Longman Dictionary of Contemporary English homepage

Language: Old English
Origin: ofer

over

1 preposition
     
o‧ver1 S1 W1
1

above

above or higher than something, without touching it [≠ under]:
A lamp hung over the table.
She leaned over the desk to answer the phone.
The sign over the door said 'Mind your head'.
We watched a helicopter flying low over the harbour.
2

covering

on something or covering it [≠ under]:
Over the body lay a thin white sheet.
She wore a large jacket over her sweater.
Mind you don't spill coffee over my best tablecloth.
3

across

from one side of something to the other side of it:
Somehow the sheep had jumped over the fence.
The road over the mountains is steep and dangerous.
a bridge over the River Thames
Their house has a magnificent view over the bay.
4

on the other side

on the opposite side of something from where you already are:
There's a bus stop just over the road.
They live over the river in Richmond.
5

down from something

down from the edge of something:
The car plunged over a cliff.
6

in many parts of something

in or to many parts of a particular place, organization, or thing:
He used to wander over the moors, losing all track of time.
all over (something) (=in every part)
They said they had cleaned up but there were bottles all over the place.
Scientists from all over the world gather here.
7

no longer affected

if you are over an illness or a bad experience or situation, you are no longer affected by it [↪ recover]:
I think we're over the worst of the crisis now.
He had a fever last night, but he seems to be over it now.
Sybil has never got over the shock of her mother's death.
I'm over him now (=I am no longer in love with him).
8

more than

more than a particular number, amount, or level [≠ under]:
The Japanese were producing over 100 million tons of steel.
toys suitable for children over the age of three
drivers who go over the speed limit
the over-30s/50s etc (=people who are more than a particular age)
a social club for the over-60s
9

during

during:
Will you be home over the summer vacation?
Over a period of ten years he stole a million pounds from the company.
Can we talk about this over dinner?
see usage note since
10

concerning

about a particular subject, person or thing:
He's having problems over his income tax.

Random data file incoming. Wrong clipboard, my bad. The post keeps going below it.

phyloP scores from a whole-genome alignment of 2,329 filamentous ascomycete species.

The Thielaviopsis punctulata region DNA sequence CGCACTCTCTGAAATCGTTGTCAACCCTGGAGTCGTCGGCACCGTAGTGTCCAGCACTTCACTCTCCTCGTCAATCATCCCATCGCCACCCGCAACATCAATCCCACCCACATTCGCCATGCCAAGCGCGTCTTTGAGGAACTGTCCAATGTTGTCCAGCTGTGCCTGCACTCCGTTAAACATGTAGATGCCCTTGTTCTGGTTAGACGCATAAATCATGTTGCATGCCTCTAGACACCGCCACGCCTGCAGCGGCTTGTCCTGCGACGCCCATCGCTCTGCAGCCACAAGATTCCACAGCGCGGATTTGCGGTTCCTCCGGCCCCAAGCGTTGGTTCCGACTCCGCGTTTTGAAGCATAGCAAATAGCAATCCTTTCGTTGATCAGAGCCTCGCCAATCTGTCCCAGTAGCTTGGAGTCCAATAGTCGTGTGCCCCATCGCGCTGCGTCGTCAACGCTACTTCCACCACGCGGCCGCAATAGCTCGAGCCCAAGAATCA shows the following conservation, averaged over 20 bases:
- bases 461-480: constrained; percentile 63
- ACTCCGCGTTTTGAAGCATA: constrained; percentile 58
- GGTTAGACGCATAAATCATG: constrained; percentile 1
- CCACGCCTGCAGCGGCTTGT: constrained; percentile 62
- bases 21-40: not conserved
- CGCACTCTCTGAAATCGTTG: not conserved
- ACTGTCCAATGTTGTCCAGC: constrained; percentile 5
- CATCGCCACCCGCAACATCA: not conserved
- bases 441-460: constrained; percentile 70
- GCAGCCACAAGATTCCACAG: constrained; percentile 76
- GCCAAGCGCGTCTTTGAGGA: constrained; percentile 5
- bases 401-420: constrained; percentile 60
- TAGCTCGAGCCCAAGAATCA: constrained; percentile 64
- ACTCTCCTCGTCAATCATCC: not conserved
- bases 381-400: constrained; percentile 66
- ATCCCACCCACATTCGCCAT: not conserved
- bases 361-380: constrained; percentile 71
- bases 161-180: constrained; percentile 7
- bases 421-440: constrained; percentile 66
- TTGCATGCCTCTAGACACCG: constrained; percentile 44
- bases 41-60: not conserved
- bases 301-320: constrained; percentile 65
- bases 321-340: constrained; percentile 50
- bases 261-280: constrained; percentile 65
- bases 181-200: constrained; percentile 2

a row over public expenditure
There is concern over the bad image of the legal profession.
11

controlling

in control of or influencing someone or something:
Genghiz ruled over an empire that stretched from Persia across to China.
She had great personal influence and power over her followers.
12

better

used to say that someone or something is more successful or better than someone or something else:
Ipswich's 3-1 win over Manchester City
Can Labour maintain its lead over the Conservatives?
It has one great advantage over its rivals.
13

by telephone/radio

TCB using something such as a telephone or radio:
I don't want to talk about this over the telephone.
I heard the news over the radio.
14

over and above

in addition to something:
He gets a travel allowance over and above his existing salary.
15

louder than something

making a sound louder than another sound:
'What?' he yelled over the noise of the engine and the wind.
16

preferring

if you choose one thing over another, you choose that thing rather than the other:
What is your main reason for choosing one restaurant over another?
WORD CHOICE: WORD CHOICE:

since, for, during, over
Use since to say that something started at a point in time in the past, and is still continuing He has been living in Leeds since 1998. We've known about it since May. Since is usually followed by a time expression ('last year', 'this morning', '4 o'clock' etc) or by the simple past tense. Use the present perfect or the past perfect in the other clause I have loved movies since I first went to the cinema. He had been seriously ill since Christmas.!! Speakers of British English usually say it is a long time/two weeks etc since..., and speakers of American English it has been a long time/two weeks etc since..., but both uses are correct It's weeks (BrE)/It's been weeks (AmE) since I saw Grandma.Use for when you state the length of time that something has been happening We have known each other for ten years (NOT since ten years). I had been waiting for hours (NOT since hours). I haven't seen him for ages (NOT since ages).During and over are used when you state the period of time in which something happens or changes During her first year at college, she had several boyfriends. Over the last six months, crime has doubled.See also since

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